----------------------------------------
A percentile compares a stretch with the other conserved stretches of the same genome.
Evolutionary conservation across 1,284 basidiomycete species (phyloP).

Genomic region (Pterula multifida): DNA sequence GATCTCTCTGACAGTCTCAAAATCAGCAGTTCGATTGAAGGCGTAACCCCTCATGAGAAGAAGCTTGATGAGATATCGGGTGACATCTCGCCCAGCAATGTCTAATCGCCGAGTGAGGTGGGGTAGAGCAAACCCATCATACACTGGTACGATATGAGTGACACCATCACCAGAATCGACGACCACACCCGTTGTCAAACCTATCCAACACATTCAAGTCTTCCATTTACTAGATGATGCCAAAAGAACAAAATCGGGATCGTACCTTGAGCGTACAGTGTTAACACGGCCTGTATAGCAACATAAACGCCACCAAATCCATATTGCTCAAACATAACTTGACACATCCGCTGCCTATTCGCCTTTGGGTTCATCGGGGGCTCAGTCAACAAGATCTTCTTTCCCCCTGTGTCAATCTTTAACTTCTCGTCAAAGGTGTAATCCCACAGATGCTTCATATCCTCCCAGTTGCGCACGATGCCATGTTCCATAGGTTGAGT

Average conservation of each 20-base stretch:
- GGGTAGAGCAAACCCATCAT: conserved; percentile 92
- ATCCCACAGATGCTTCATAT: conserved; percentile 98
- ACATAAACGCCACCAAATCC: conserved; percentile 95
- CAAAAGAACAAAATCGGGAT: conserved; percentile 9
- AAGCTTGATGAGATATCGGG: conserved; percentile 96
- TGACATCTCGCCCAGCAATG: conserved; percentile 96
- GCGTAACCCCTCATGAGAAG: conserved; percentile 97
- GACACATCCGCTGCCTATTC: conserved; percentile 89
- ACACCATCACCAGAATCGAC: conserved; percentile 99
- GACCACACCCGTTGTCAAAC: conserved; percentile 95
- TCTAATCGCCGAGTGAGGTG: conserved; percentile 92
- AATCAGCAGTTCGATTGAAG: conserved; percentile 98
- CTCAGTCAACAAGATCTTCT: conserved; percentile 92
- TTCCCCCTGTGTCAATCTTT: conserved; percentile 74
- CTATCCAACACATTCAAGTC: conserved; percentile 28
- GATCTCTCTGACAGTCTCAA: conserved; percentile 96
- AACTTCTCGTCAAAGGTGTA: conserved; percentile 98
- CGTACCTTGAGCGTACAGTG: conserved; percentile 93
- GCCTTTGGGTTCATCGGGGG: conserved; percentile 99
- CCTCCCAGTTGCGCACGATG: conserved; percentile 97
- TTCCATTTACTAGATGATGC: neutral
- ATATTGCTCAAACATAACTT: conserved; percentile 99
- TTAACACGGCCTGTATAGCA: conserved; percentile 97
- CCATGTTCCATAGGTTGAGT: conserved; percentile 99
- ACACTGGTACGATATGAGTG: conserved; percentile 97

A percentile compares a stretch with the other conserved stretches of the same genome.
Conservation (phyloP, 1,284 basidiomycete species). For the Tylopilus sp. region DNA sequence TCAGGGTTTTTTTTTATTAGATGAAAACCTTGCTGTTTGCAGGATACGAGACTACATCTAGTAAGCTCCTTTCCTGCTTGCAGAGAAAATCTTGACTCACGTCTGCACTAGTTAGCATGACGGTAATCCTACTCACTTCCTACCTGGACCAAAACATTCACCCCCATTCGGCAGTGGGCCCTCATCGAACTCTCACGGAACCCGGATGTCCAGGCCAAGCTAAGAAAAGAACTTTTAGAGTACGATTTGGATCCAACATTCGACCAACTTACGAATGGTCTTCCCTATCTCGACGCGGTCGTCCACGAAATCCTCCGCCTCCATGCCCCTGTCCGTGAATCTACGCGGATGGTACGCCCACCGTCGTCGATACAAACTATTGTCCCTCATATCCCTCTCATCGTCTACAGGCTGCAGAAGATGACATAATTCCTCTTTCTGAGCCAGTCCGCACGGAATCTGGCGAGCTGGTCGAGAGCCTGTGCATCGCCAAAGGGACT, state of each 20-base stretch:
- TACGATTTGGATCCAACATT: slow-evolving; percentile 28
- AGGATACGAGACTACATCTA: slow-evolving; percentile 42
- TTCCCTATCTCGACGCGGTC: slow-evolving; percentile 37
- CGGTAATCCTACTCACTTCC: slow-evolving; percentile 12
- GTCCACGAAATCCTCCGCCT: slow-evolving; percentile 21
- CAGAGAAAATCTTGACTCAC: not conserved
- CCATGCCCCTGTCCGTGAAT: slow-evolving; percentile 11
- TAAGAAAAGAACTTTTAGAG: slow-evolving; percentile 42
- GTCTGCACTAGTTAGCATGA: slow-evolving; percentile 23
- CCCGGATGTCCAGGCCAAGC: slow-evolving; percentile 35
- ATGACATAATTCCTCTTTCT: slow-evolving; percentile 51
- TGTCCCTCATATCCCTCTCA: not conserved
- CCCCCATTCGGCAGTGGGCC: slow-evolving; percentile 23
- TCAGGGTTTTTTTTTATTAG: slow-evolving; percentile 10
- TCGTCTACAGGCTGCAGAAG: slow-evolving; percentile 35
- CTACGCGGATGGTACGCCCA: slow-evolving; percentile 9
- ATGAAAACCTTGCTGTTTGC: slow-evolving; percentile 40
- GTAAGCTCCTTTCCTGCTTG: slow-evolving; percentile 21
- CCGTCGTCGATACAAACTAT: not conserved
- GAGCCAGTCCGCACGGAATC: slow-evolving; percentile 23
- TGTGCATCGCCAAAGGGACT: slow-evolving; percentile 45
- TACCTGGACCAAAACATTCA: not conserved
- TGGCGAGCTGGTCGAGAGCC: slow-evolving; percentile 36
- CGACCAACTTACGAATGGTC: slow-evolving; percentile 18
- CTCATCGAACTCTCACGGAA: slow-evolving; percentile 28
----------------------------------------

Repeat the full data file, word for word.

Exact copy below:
A percentile compares a stretch with the other conserved stretches of the same genome.
Evolutionary conservation across 1,284 basidiomycete species (phyloP).

Genomic region (Pterula multifida): DNA sequence GATCTCTCTGACAGTCTCAAAATCAGCAGTTCGATTGAAGGCGTAACCCCTCATGAGAAGAAGCTTGATGAGATATCGGGTGACATCTCGCCCAGCAATGTCTAATCGCCGAGTGAGGTGGGGTAGAGCAAACCCATCATACACTGGTACGATATGAGTGACACCATCACCAGAATCGACGACCACACCCGTTGTCAAACCTATCCAACACATTCAAGTCTTCCATTTACTAGATGATGCCAAAAGAACAAAATCGGGATCGTACCTTGAGCGTACAGTGTTAACACGGCCTGTATAGCAACATAAACGCCACCAAATCCATATTGCTCAAACATAACTTGACACATCCGCTGCCTATTCGCCTTTGGGTTCATCGGGGGCTCAGTCAACAAGATCTTCTTTCCCCCTGTGTCAATCTTTAACTTCTCGTCAAAGGTGTAATCCCACAGATGCTTCATATCCTCCCAGTTGCGCACGATGCCATGTTCCATAGGTTGAGT

Average conservation of each 20-base stretch:
- GGGTAGAGCAAACCCATCAT: conserved; percentile 92
- ATCCCACAGATGCTTCATAT: conserved; percentile 98
- ACATAAACGCCACCAAATCC: conserved; percentile 95
- CAAAAGAACAAAATCGGGAT: conserved; percentile 9
- AAGCTTGATGAGATATCGGG: conserved; percentile 96
- TGACATCTCGCCCAGCAATG: conserved; percentile 96
- GCGTAACCCCTCATGAGAAG: conserved; percentile 97
- GACACATCCGCTGCCTATTC: conserved; percentile 89
- ACACCATCACCAGAATCGAC: conserved; percentile 99
- GACCACACCCGTTGTCAAAC: conserved; percentile 95
- TCTAATCGCCGAGTGAGGTG: conserved; percentile 92
- AATCAGCAGTTCGATTGAAG: conserved; percentile 98
- CTCAGTCAACAAGATCTTCT: conserved; percentile 92
- TTCCCCCTGTGTCAATCTTT: conserved; percentile 74
- CTATCCAACACATTCAAGTC: conserved; percentile 28
- GATCTCTCTGACAGTCTCAA: conserved; percentile 96
- AACTTCTCGTCAAAGGTGTA: conserved; percentile 98
- CGTACCTTGAGCGTACAGTG: conserved; percentile 93
- GCCTTTGGGTTCATCGGGGG: conserved; percentile 99
- CCTCCCAGTTGCGCACGATG: conserved; percentile 97
- TTCCATTTACTAGATGATGC: neutral
- ATATTGCTCAAACATAACTT: conserved; percentile 99
- TTAACACGGCCTGTATAGCA: conserved; percentile 97
- CCATGTTCCATAGGTTGAGT: conserved; percentile 99
- ACACTGGTACGATATGAGTG: conserved; percentile 97

A percentile compares a stretch with the other conserved stretches of the same genome.
Conservation (phyloP, 1,284 basidiomycete species). For the Tylopilus sp. region DNA sequence TCAGGGTTTTTTTTTATTAGATGAAAACCTTGCTGTTTGCAGGATACGAGACTACATCTAGTAAGCTCCTTTCCTGCTTGCAGAGAAAATCTTGACTCACGTCTGCACTAGTTAGCATGACGGTAATCCTACTCACTTCCTACCTGGACCAAAACATTCACCCCCATTCGGCAGTGGGCCCTCATCGAACTCTCACGGAACCCGGATGTCCAGGCCAAGCTAAGAAAAGAACTTTTAGAGTACGATTTGGATCCAACATTCGACCAACTTACGAATGGTCTTCCCTATCTCGACGCGGTCGTCCACGAAATCCTCCGCCTCCATGCCCCTGTCCGTGAATCTACGCGGATGGTACGCCCACCGTCGTCGATACAAACTATTGTCCCTCATATCCCTCTCATCGTCTACAGGCTGCAGAAGATGACATAATTCCTCTTTCTGAGCCAGTCCGCACGGAATCTGGCGAGCTGGTCGAGAGCCTGTGCATCGCCAAAGGGACT, state of each 20-base stretch:
- TACGATTTGGATCCAACATT: slow-evolving; percentile 28
- AGGATACGAGACTACATCTA: slow-evolving; percentile 42
- TTCCCTATCTCGACGCGGTC: slow-evolving; percentile 37
- CGGTAATCCTACTCACTTCC: slow-evolving; percentile 12
- GTCCACGAAATCCTCCGCCT: slow-evolving; percentile 21
- CAGAGAAAATCTTGACTCAC: not conserved
- CCATGCCCCTGTCCGTGAAT: slow-evolving; percentile 11
- TAAGAAAAGAACTTTTAGAG: slow-evolving; percentile 42
- GTCTGCACTAGTTAGCATGA: slow-evolving; percentile 23
- CCCGGATGTCCAGGCCAAGC: slow-evolving; percentile 35
- ATGACATAATTCCTCTTTCT: slow-evolving; percentile 51
- TGTCCCTCATATCCCTCTCA: not conserved
- CCCCCATTCGGCAGTGGGCC: slow-evolving; percentile 23
- TCAGGGTTTTTTTTTATTAG: slow-evolving; percentile 10
- TCGTCTACAGGCTGCAGAAG: slow-evolving; percentile 35
- CTACGCGGATGGTACGCCCA: slow-evolving; percentile 9
- ATGAAAACCTTGCTGTTTGC: slow-evolving; percentile 40
- GTAAGCTCCTTTCCTGCTTG: slow-evolving; percentile 21
- CCGTCGTCGATACAAACTAT: not conserved
- GAGCCAGTCCGCACGGAATC: slow-evolving; percentile 23
- TGTGCATCGCCAAAGGGACT: slow-evolving; percentile 45
- TACCTGGACCAAAACATTCA: not conserved
- TGGCGAGCTGGTCGAGAGCC: slow-evolving; percentile 36
- CGACCAACTTACGAATGGTC: slow-evolving; percentile 18
- CTCATCGAACTCTCACGGAA: slow-evolving; percentile 28